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Plain& Simple! Document Writing (PSDW)
Write clear, concise analytical documents readily understood by the average reader; effectively communicate technical and scientific information to a variety of audiences.
Focus on writing documents pertinent to the work you do. Designed for natural resource professionals who are involved in preparing NEPA documents, biological assessments/evaluations, and other types of analytical documents, but open to everyone. During the workshop participants will edit their documents, leaving with improved products. Participants also leave with a "short book" of what they learned at the workshop.
Participants will submit excerpts of example documents (double spaced) to the instructor prior to workshop. During the workshop participants will edit their document (sections), leaving with an improved product.
You take home ...
Paying Tuition: TBD
Dropping from the Workshop: TBD
Writing Style: You will write, re-write and edit sections of a document(s) during the workshop. You will edit your document and fellow participant documents. Please bring a laptop.
Graduate Credit: None.
What to Bring:
Look over the agenda and consider the work the class will be doing. You will have considerable time to work with the instructor and participants (as well as by yourself). Be sure you have everything you will need, so you can get as much accomplished as possible (before heading home where the alligators are waiting to resume nibbling).
From the original instructor ..."This really is a kind of science of writing workshop and so I tried to capture that idea in a short passage...
For example, there is this really neat pattern of grammatical elements to the declarative sentence. The various grammatical elements go in 1, 2, 3, 4, 5, 6, 7, 8, 9, 10, 11, 12 order. You don't always need all of them, but they must go in the 1 to 12 sequence. So, you can have 3,4,5,10. But you can't have 5, 3, 2, 10, 9. (You can do 5,3,2,10,9 in French or Italian, but not in English.) If you get them out of sequence, you lose clarity (and you can precisely quantify the potential for clarity loss based on measurements you can do with a ruler in class). If you know the sequence, then you can quickly check to see whether your sentences are in the right order. And the issue of "right order" is not a matter of personal preference -- there are very strong statistical relationships between the sequence and reader preceptions of "clarity." You just learn 12-pattern by trial and error if you write, say, 1000 pages a year. But you can learn it systematically in a very short time. Once you learn it, you can instantly spot sentence structure problems and fix them -- you just put the problem item back into the numerical slot where it belongs. Or, you learn how to move 2's to the 4 position by changing their form. . . and so forth. It's amazingly simple and it means you don't have to think your way out of problems.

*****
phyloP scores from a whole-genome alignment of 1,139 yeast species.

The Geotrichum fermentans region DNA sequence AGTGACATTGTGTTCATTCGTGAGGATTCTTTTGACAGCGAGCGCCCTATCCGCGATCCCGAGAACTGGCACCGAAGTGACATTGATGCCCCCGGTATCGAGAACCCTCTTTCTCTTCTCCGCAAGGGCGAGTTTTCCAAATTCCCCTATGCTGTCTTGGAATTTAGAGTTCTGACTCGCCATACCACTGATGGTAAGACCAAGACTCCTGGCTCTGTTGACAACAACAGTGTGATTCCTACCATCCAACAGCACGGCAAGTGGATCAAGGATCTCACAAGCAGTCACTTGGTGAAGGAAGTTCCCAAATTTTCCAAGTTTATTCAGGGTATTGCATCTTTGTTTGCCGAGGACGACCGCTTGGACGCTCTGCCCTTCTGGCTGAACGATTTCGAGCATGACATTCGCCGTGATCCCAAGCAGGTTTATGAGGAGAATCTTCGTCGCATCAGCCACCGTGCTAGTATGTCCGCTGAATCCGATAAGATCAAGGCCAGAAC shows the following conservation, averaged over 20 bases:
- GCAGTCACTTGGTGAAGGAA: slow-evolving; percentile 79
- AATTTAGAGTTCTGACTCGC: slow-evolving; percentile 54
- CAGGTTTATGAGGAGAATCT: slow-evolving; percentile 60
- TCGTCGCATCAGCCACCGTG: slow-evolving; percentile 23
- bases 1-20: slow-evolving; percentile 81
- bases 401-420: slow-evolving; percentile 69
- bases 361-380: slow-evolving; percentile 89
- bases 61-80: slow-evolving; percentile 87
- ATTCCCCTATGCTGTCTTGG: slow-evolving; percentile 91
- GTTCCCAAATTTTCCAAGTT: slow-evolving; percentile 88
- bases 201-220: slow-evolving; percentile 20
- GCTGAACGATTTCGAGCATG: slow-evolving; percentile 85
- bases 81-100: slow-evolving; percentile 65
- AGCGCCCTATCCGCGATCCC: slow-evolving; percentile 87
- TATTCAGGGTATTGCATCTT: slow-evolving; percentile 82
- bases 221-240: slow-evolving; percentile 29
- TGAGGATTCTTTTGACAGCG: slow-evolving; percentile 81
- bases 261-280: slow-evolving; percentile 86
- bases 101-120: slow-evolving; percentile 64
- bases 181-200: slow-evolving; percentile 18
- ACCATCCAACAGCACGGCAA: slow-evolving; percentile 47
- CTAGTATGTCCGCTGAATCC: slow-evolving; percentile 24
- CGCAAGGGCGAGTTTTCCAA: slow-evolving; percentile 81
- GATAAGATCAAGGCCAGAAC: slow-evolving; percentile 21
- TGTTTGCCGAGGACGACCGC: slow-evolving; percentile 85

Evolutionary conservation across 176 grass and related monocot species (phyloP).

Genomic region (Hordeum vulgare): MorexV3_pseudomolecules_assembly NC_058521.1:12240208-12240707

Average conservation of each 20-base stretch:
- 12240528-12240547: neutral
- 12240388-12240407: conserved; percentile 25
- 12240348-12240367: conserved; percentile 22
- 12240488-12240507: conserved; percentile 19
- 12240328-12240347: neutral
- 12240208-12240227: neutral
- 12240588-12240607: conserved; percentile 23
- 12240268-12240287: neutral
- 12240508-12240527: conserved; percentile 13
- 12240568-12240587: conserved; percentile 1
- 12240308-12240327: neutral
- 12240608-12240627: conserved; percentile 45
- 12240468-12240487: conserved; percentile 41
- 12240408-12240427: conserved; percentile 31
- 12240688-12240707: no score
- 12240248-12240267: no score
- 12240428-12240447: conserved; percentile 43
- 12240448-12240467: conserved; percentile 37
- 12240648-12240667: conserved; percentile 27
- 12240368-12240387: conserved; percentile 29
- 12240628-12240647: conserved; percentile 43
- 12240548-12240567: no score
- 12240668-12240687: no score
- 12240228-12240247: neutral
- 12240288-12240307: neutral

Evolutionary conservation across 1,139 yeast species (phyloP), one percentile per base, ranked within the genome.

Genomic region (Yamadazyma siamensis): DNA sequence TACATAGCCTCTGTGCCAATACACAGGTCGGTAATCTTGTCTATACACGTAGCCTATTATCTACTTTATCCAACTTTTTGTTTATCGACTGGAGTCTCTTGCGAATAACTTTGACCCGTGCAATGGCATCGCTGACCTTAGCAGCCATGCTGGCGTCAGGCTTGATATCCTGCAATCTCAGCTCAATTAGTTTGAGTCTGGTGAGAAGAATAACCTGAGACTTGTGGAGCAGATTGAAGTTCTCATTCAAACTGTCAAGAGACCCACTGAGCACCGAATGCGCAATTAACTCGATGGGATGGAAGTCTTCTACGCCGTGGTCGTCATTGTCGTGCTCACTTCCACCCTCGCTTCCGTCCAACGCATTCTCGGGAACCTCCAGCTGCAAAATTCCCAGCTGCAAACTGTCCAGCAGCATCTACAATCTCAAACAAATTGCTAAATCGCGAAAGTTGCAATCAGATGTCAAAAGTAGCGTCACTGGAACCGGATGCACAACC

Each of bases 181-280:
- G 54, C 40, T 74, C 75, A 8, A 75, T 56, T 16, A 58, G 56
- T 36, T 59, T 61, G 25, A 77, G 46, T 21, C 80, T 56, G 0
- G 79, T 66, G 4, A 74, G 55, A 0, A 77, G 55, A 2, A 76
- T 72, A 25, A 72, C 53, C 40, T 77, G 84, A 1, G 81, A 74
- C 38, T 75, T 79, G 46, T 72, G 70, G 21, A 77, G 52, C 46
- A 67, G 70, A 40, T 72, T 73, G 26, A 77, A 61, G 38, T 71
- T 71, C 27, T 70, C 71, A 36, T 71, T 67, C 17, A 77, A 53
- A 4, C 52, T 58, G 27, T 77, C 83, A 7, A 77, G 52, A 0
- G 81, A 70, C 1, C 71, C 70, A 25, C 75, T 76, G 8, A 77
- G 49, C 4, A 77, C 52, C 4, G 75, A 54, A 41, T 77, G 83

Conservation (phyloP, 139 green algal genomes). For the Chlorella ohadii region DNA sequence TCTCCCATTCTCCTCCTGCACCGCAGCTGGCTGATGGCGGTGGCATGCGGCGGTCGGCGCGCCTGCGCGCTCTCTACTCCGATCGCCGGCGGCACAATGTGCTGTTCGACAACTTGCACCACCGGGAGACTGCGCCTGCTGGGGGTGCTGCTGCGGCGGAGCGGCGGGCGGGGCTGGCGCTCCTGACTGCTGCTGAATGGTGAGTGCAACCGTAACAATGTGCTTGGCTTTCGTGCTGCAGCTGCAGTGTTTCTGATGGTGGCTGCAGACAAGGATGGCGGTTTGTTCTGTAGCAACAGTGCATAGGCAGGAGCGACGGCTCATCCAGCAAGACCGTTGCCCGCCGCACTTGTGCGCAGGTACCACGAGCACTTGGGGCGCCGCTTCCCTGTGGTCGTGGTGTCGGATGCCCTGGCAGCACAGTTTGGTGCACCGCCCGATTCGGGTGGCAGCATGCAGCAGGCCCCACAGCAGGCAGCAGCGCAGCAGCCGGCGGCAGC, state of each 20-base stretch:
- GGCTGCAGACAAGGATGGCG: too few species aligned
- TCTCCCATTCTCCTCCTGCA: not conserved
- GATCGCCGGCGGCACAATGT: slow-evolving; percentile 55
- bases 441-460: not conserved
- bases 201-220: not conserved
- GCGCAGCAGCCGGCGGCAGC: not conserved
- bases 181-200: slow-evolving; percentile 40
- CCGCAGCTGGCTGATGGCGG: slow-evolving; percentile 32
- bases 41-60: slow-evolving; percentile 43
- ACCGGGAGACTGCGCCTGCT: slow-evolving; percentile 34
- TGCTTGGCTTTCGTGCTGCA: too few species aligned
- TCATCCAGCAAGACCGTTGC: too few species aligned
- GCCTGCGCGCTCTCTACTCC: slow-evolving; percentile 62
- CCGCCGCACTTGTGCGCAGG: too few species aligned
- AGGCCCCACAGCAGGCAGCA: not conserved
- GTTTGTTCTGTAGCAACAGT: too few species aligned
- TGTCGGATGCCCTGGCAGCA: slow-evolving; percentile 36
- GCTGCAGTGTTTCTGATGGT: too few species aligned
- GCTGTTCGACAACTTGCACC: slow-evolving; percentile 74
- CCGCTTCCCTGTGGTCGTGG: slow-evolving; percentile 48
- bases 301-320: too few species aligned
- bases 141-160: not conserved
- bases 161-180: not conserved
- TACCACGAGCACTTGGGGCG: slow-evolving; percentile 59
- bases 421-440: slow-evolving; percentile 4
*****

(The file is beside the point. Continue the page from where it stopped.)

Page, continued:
When I first show people this pattern, they generally look at me as if I am crazy. Then they stumble about for a few hours trying to learn it. And in about 2-3 hours they're talking in code -- "I've got too many 1's, so I'll move a 1 to the 12 position." (1's and 12's are interchangeable, with minor adjustments). They usually end up asking me why nobody ever taught them this in Freshman English. It's the same question I had when I learned it."
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